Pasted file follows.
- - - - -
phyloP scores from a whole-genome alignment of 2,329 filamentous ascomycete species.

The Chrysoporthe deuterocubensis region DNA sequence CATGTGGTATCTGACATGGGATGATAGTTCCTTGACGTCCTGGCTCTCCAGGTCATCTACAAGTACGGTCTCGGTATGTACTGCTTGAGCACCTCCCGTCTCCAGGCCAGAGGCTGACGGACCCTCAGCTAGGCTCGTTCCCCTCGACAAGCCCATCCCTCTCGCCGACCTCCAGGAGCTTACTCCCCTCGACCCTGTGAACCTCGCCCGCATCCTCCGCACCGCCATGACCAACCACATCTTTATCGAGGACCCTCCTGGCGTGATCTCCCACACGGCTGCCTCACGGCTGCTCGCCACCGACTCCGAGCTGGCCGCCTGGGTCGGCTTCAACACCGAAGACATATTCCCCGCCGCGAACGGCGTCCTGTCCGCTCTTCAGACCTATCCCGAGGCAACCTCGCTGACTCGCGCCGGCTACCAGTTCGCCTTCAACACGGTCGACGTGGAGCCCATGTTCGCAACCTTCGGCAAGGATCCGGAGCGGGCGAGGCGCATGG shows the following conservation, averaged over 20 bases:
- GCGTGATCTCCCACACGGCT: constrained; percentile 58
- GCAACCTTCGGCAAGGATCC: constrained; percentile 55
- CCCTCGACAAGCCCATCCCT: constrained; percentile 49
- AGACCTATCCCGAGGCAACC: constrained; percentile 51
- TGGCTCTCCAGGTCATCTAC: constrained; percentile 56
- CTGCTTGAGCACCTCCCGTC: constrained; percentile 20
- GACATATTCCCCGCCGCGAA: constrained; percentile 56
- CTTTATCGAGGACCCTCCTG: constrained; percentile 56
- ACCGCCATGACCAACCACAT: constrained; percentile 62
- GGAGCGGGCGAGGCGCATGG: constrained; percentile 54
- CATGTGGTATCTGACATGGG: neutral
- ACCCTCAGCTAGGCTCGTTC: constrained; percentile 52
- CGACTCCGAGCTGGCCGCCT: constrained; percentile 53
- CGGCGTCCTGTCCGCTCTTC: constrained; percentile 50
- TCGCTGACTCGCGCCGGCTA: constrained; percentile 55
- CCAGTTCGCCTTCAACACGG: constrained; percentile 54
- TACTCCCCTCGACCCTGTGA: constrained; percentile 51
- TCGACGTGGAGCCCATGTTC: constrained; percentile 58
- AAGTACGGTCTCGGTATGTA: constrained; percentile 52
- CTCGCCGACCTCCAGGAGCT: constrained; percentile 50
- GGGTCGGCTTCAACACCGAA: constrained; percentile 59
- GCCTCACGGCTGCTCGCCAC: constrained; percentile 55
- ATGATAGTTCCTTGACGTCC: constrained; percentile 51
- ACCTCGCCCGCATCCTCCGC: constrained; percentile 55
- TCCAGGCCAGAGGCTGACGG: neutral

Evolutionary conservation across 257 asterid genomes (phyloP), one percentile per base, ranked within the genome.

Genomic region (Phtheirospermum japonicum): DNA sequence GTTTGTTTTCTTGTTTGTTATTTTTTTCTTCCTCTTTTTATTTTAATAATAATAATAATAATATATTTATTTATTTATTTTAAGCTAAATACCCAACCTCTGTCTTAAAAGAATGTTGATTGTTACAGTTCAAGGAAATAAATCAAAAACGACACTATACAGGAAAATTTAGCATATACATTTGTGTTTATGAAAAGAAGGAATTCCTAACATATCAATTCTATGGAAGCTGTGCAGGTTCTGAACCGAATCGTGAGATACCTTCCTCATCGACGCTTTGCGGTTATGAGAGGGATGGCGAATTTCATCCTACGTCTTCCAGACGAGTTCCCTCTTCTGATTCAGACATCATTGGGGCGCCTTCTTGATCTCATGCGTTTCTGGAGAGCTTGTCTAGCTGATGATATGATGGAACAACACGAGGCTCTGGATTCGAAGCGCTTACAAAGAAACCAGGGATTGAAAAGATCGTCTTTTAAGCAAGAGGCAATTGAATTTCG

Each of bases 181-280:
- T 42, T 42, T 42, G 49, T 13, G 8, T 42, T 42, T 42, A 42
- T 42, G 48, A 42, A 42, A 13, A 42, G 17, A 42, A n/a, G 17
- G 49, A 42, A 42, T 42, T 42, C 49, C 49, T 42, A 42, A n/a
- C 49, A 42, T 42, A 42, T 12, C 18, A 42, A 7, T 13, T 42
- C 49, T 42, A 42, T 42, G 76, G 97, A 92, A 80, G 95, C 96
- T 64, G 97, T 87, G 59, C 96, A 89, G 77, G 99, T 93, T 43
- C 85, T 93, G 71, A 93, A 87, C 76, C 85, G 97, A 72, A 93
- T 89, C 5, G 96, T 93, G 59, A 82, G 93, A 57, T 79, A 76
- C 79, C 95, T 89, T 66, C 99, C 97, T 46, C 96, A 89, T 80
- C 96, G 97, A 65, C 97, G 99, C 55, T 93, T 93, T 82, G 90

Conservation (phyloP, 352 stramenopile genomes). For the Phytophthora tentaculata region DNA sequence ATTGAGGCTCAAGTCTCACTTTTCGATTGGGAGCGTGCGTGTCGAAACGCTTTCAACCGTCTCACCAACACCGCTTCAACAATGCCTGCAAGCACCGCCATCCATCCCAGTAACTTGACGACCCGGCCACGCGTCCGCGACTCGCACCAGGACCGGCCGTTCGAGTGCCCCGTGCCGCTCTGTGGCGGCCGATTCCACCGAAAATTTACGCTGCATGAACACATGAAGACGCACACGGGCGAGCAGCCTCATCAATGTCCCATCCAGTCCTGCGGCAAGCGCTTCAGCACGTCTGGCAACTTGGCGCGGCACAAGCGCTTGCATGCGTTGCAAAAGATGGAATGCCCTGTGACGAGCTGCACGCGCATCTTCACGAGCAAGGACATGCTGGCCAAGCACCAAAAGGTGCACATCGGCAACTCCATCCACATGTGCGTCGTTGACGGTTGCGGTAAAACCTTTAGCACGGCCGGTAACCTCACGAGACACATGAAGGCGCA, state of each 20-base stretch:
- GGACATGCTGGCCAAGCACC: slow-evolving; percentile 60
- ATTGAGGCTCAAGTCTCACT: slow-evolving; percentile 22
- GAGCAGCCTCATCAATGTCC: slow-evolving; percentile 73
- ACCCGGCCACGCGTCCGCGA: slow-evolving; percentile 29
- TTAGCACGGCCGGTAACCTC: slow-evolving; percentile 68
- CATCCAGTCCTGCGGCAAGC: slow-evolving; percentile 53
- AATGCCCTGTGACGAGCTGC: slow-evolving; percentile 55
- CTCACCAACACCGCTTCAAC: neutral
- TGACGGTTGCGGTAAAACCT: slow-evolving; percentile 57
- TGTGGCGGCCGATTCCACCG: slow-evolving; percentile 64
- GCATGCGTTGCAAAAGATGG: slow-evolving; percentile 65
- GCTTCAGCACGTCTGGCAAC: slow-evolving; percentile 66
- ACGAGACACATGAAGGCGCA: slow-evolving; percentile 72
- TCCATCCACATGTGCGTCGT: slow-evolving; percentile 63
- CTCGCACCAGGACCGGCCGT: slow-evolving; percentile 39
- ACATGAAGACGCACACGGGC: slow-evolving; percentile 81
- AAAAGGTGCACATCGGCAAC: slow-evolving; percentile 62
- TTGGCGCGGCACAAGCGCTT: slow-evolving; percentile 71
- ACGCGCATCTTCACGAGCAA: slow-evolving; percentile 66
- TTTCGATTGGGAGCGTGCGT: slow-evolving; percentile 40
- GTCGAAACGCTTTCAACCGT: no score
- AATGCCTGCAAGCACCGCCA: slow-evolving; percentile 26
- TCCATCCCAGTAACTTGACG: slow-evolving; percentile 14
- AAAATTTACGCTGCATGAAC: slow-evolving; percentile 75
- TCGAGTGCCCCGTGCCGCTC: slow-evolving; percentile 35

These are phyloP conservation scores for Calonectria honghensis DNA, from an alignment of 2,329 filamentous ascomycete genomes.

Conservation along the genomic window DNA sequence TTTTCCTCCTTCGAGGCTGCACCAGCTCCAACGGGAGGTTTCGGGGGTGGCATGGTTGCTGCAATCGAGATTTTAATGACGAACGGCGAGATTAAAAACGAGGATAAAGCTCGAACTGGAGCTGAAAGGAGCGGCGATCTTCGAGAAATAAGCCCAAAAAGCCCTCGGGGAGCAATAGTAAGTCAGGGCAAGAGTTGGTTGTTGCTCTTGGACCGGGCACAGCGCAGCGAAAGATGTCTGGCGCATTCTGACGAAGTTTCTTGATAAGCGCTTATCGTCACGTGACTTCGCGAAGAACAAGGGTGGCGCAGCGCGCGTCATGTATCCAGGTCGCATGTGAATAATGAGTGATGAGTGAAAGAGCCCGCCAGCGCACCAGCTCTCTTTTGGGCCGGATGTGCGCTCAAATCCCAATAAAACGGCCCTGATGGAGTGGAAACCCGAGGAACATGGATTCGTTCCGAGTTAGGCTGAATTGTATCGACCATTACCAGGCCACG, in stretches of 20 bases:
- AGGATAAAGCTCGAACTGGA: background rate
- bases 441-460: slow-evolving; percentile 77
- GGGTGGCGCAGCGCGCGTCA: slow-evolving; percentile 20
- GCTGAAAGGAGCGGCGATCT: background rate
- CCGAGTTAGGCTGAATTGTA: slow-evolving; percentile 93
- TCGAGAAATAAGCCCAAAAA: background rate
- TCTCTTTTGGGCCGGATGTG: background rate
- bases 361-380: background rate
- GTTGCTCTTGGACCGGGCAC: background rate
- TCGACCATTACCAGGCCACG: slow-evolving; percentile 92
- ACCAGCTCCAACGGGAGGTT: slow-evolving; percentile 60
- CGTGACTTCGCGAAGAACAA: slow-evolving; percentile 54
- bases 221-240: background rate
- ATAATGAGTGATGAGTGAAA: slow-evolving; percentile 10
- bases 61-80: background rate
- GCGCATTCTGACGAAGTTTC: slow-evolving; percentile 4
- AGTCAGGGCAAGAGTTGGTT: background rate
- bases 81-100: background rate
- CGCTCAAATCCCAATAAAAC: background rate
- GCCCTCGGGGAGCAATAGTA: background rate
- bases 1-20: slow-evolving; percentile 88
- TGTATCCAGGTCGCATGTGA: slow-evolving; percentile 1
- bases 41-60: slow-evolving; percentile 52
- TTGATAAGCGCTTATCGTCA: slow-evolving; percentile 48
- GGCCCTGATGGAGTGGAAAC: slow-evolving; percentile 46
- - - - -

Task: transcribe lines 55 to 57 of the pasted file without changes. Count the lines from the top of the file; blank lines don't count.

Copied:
- TCCATCCACATGTGCGTCGT: slow-evolving; percentile 63
- CTCGCACCAGGACCGGCCGT: slow-evolving; percentile 39
- ACATGAAGACGCACACGGGC: slow-evolving; percentile 81